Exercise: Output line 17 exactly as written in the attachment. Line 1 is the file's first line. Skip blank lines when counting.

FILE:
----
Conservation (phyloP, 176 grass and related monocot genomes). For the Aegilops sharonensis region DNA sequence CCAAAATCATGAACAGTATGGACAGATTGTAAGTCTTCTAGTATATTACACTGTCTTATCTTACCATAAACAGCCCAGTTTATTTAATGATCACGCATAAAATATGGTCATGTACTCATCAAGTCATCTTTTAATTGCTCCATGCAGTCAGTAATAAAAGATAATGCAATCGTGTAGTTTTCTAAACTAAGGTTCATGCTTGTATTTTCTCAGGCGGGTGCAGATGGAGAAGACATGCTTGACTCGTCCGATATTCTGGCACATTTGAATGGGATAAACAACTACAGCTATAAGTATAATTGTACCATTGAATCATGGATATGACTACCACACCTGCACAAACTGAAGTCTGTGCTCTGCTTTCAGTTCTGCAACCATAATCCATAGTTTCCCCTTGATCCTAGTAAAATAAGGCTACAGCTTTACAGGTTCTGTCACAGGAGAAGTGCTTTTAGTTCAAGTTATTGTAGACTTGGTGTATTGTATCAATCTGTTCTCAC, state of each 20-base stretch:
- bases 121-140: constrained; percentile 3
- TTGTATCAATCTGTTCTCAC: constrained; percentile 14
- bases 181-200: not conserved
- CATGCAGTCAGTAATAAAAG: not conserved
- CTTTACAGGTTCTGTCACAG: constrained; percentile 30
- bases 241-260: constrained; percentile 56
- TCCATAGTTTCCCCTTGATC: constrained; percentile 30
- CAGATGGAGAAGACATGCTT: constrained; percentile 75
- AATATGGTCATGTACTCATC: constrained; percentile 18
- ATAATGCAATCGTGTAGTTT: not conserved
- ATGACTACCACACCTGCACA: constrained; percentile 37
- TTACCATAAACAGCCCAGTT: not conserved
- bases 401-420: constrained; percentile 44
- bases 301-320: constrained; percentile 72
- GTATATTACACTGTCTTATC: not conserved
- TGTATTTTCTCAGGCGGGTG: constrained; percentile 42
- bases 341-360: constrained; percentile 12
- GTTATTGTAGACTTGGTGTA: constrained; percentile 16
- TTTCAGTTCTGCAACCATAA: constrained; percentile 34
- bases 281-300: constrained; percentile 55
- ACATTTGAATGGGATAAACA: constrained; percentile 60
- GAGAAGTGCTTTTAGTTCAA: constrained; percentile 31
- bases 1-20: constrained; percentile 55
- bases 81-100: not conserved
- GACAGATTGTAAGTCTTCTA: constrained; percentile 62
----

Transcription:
- TGTATTTTCTCAGGCGGGTG: constrained; percentile 42